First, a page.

It also allows us to discuss the role of the Labour Party within this. Bob Crow observed that since being thrown out of the Labour Party the RMT's political group inside of the House of Commons had doubled, and was now far more effective. Chris Ford and Pat Markey of Worker Liberty point out in their report Big crowd at RMT conference "If such an initiative is to succeed, then the activists involved also need to recognise that there is still a fight to be had in the Labour Party, as well as organising outside against Blair/Brown." This seems completely correct.
Indeed that correlation between socialists inside Labour and out needs a lot more discussion and debate. We can work together inside this or that particular campaign but how do we link our shared political principles?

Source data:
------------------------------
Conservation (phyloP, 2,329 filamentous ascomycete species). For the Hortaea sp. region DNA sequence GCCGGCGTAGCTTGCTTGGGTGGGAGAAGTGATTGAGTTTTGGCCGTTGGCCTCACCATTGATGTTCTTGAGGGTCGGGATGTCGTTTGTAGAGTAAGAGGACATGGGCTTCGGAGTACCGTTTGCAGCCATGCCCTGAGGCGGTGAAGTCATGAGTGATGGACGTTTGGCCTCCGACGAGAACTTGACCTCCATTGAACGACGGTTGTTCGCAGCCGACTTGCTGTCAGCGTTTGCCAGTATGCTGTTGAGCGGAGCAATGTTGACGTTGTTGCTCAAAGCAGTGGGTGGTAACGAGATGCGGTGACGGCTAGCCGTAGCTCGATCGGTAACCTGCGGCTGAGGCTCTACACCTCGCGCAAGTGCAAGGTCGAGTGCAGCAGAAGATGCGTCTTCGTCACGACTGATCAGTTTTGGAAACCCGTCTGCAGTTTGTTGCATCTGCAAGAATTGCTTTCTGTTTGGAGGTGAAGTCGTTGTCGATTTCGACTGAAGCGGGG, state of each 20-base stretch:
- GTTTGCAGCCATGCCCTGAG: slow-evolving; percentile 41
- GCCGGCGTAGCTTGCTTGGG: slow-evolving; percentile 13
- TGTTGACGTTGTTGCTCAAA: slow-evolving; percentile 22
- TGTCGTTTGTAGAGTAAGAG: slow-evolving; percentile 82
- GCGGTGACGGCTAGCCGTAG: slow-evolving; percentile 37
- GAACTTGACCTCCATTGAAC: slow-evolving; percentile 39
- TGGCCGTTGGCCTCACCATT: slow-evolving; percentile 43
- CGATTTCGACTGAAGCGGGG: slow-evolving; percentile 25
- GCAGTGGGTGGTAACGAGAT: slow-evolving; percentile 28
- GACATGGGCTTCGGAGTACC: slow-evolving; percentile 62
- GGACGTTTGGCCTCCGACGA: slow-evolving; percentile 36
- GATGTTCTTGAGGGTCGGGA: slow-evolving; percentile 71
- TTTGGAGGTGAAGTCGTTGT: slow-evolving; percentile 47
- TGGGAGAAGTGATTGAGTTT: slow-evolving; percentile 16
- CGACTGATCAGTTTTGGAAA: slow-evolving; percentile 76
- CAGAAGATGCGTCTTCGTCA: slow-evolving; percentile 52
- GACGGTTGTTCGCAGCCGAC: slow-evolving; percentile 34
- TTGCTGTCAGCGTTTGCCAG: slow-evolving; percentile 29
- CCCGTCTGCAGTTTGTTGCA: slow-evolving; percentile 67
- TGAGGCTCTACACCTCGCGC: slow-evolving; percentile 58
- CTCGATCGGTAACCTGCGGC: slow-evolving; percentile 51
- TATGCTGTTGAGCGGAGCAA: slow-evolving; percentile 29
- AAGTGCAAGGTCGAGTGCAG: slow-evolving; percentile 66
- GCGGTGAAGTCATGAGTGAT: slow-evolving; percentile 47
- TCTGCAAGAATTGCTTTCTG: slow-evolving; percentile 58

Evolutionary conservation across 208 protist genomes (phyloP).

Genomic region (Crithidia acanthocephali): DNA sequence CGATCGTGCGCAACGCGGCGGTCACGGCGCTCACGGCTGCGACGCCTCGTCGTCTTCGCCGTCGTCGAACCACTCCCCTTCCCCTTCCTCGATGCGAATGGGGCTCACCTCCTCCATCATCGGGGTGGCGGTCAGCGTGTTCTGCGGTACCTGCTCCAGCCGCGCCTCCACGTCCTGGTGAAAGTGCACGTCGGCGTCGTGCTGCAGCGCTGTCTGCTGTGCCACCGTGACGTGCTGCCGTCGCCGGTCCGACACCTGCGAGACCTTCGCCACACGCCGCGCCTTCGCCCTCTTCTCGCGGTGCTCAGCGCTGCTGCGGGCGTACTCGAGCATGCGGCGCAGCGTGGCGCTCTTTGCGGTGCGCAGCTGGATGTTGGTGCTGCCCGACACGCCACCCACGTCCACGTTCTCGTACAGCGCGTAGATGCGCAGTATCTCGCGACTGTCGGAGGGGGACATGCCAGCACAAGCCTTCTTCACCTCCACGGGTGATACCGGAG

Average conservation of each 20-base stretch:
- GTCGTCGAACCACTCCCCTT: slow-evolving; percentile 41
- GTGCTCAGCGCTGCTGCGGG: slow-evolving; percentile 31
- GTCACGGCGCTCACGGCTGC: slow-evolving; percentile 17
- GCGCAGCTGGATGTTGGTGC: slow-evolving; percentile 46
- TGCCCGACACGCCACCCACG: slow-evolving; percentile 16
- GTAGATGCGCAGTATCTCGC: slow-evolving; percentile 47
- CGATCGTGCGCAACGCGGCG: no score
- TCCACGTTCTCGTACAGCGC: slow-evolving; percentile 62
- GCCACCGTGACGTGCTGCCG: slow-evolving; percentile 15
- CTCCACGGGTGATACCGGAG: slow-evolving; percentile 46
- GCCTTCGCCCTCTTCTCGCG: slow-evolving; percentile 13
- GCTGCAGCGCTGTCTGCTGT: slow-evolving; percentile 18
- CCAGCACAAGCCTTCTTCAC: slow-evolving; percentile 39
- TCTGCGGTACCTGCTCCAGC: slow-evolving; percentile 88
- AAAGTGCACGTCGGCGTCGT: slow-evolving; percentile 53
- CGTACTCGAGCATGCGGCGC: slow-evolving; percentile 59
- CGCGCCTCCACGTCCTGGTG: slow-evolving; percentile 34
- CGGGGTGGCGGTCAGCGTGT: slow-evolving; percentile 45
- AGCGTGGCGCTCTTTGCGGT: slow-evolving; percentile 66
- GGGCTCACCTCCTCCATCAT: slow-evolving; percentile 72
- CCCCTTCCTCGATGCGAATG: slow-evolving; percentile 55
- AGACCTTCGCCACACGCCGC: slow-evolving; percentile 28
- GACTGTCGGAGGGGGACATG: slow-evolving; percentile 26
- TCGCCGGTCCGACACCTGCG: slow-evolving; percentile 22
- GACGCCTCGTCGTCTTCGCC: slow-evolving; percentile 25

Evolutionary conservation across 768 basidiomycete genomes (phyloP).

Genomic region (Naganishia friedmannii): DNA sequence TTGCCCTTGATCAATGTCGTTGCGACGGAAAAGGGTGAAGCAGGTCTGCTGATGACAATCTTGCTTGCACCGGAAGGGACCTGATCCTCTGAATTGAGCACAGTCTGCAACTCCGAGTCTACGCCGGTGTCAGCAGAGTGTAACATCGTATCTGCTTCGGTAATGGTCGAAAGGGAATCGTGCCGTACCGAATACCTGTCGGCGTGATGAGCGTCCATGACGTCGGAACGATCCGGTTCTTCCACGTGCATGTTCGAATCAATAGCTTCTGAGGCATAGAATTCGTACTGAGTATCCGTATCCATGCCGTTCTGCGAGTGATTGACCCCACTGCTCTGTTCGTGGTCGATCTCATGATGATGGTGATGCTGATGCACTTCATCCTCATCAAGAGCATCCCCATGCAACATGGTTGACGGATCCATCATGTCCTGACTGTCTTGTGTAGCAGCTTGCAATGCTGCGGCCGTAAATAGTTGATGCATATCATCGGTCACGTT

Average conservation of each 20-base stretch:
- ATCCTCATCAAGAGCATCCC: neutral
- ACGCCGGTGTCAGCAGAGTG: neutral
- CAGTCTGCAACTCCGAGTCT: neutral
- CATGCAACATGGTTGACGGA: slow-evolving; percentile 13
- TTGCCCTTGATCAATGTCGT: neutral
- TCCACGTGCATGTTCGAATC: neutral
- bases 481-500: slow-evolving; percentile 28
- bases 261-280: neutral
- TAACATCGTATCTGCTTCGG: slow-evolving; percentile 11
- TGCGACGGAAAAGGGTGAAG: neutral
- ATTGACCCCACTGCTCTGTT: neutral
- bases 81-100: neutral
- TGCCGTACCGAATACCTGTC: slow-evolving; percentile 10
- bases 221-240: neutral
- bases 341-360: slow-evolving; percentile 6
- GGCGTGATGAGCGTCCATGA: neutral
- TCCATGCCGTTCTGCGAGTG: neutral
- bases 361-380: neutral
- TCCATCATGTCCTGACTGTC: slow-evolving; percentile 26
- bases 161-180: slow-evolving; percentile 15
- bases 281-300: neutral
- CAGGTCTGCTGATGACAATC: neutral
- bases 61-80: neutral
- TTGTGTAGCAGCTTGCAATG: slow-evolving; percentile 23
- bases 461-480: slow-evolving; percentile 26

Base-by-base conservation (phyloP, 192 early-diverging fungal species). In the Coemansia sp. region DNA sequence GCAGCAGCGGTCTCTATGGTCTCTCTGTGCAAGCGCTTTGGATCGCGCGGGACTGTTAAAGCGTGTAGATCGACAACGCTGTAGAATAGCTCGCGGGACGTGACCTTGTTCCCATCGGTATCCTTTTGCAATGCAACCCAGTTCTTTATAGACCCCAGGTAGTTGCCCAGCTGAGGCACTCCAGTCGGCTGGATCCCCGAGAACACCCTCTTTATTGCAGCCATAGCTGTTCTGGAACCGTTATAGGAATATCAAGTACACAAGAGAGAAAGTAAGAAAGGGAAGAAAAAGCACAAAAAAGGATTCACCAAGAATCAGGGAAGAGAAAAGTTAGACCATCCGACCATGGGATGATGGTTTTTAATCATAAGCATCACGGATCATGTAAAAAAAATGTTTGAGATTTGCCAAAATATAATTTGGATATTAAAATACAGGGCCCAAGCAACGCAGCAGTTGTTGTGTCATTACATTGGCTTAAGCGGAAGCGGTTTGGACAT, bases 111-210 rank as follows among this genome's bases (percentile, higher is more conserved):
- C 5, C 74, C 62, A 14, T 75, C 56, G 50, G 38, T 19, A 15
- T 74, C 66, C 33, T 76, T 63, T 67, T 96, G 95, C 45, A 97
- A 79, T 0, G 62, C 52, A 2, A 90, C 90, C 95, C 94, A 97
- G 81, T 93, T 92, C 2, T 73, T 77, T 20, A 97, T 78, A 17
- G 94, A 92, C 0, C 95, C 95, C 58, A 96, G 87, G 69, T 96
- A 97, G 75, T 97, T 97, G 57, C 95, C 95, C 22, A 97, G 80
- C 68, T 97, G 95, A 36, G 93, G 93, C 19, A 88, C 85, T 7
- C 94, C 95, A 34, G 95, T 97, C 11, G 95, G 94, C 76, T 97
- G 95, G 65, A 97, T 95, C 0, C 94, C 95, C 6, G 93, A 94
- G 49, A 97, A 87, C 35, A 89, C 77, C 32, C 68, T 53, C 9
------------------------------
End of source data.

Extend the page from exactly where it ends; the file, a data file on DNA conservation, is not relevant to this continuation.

Bob Crow in his opening speech made much of the 1906 Liberal Reforms and rightly said they were making more advances then than we are now. John MacDonnell in the RMT's January newsletter stated that "The 1906 Act was achieved by trade union pressure both inside and outside of Parliament, and the introduction of such an Act was the key demand which had led the unions to establish the Labour Party a few years earlier" but I think this misses out a key component.
The Liberals felt so much pressure precisely because a left electoral alternative was emerging that threatened to take from them working class support. A threat which in fact materialised and was soon to see the very last Liberal government in history.